Every great inventor owes a debt of gratitude to those responsible for the devices and discoveries of the previous generation. To the immortalized brainiacs who defied conventional wisdom and expanded the general sense of what was possible.
Where the metaverse is concerned, there is a long line of people and projects deserving of credit, from the Wachowskis (directors of The Matrix) to Will Wright (game designer of The Sims).
A few short years ago, an immersive virtual world felt like a fantastical concept that wouldn’t gain traction for a decade or more. Perhaps the onset of a pandemic – and with it an accelerated move towards hybrid working – catalyzed that transformation. Today the industry is at the center of 9-figure funding raises, with the market expected to be worth $800 billion by 2024.
The early 2000s was boom time for technological innovations: this was when camera phones, Bluetooth, USB flash drives and the iPod first saw the light of the day. In the gaming market, there were two projects that undoubtedly paved the way for metaverse advancements two decades later: The Sims (2000) and Second Life (2003).
These open-ended life simulation video games represented virtual hangouts, where players could control digital avatars in a world that resembled our own. Popularising features such as skins, user-generated content and environment customization, the games set the scene for the growth of the massively multiplayer online role-playing games (MMORPGs) that defined the industry in the 2000s.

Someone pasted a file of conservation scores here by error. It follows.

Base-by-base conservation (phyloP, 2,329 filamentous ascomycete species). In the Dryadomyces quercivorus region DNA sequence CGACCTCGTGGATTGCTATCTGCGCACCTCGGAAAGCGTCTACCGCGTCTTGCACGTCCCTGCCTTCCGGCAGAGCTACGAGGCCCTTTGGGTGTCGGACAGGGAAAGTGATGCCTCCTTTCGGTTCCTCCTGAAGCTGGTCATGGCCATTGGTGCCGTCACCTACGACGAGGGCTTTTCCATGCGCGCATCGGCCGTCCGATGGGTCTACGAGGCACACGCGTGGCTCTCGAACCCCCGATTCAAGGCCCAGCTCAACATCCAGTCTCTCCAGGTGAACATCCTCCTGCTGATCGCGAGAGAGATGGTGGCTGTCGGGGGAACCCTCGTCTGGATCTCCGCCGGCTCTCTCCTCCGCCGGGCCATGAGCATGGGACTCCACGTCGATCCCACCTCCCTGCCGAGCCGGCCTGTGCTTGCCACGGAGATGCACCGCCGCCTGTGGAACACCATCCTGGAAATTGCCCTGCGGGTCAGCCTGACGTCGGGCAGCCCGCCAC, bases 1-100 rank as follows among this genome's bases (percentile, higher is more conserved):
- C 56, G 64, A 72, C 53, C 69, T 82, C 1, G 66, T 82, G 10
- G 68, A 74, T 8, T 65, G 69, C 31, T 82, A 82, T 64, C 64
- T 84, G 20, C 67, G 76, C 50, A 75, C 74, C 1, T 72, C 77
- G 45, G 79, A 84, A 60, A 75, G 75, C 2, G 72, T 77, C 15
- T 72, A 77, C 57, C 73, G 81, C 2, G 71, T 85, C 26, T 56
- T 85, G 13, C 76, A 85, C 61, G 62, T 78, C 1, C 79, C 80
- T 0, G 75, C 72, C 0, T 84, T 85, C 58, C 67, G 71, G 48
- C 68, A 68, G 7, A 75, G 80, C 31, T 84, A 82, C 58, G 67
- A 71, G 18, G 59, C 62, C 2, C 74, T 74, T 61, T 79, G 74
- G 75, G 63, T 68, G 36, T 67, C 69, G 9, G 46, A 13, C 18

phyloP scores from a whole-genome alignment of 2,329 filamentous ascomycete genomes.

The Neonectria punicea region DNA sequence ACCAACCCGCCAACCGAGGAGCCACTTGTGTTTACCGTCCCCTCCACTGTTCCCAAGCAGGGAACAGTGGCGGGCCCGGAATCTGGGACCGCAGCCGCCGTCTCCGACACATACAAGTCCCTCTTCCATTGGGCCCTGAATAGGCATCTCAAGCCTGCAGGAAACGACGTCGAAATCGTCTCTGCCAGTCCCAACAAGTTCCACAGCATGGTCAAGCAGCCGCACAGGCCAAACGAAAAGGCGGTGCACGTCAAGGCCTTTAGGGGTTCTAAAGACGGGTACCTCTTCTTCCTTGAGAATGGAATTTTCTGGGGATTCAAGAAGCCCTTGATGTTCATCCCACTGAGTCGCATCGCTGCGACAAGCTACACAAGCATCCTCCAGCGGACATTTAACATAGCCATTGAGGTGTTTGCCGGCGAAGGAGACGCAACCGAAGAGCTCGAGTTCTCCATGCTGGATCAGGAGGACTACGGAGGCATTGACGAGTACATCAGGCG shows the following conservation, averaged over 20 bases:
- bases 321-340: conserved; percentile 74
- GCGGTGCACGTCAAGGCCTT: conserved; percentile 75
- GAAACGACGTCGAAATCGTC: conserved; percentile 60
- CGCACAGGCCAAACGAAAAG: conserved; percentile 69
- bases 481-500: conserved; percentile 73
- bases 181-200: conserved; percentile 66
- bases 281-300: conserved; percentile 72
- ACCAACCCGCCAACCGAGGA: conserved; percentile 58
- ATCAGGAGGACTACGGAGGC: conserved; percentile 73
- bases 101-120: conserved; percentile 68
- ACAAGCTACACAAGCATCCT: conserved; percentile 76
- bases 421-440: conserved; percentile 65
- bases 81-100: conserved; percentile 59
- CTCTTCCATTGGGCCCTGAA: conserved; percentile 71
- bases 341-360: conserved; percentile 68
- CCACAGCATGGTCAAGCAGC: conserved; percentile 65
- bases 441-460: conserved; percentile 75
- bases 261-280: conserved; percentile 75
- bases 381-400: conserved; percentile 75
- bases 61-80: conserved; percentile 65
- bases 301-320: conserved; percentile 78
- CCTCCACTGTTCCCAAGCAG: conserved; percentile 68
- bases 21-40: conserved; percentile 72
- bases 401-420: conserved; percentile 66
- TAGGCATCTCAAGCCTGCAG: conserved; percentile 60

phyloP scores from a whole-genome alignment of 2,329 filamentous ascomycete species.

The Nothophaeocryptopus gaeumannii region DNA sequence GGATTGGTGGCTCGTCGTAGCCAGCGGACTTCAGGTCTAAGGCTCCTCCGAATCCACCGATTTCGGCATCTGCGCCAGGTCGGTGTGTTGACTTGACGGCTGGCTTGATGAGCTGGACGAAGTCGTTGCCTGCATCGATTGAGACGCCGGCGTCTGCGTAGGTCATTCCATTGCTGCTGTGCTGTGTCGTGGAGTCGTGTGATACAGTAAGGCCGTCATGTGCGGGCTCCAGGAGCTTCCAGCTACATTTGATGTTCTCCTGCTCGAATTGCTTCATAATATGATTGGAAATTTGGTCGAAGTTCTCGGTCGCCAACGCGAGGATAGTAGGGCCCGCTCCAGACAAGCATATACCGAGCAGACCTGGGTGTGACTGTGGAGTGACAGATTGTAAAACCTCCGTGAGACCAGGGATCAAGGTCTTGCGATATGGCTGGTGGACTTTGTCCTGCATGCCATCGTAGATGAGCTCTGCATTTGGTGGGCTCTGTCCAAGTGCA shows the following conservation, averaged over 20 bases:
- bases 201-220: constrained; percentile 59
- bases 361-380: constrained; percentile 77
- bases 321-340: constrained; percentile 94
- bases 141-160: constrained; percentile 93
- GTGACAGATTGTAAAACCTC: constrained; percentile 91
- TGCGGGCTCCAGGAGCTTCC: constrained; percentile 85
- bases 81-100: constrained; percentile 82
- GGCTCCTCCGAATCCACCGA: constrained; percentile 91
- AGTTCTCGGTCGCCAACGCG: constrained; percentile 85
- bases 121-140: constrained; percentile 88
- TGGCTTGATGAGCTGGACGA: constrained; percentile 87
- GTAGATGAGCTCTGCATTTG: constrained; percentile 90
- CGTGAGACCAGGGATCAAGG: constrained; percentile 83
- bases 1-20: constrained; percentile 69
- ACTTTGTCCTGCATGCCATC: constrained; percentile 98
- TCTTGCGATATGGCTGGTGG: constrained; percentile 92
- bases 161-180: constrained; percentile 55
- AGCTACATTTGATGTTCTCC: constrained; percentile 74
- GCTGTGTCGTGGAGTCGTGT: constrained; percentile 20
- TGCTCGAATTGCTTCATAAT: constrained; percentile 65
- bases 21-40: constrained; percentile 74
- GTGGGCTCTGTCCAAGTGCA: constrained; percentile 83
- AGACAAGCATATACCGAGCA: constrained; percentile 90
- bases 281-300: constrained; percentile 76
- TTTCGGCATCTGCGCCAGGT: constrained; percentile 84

Both The Sims and Second Life proved that there was a widespread appetite for a user-created, community-driven gaming experience at odds with the objective-led template of old. The blockchain-based metaverse projects that followed have taken that knowledge and ran with it, integrating peer-to-peer (P2P) dynamics along the way that enable players to earn, lend, borrow, and trade.
While The Sims granted the possibility of controlling a successful avatar, modern metaverses open up the possibility of leading a successful (parallel) life. Metaverse ‘residents’ can invest in virtual land, create profitable businesses, host special events, rent out NFT skins and weapons, and otherwise participate in a fully functioning economy. These features are possible due to the architecture of the blockchain, and in particular the use of smart contracts to automate trustless transactions.
If The Sims and Second Life are the OG proto-metaverse games, which native blockchain projects will come to be considered the standouts from the first Web3 wave?
The first mover on a global scale was probably the Pokémon-inspired Axie Infinity, which debuted in March 2018 but had its breakout year in 2021. Built on Ethereum, Axie Infinity was one of the first projects to gamify token staking and embed play-to-earn (P2E) concepts within a metaverse environment, rewarding skilled players for participating in its ecosystem.
In Axie, gamers can ‘breed’ special NFT creatures and create a land-based kingdom, while battling with other players and staking to earn yield. In 2021, Axie went from having less than 100,000 daily active users to over 2 million. Earlier this year, sales of NFTs from the game surpassed $4 billion.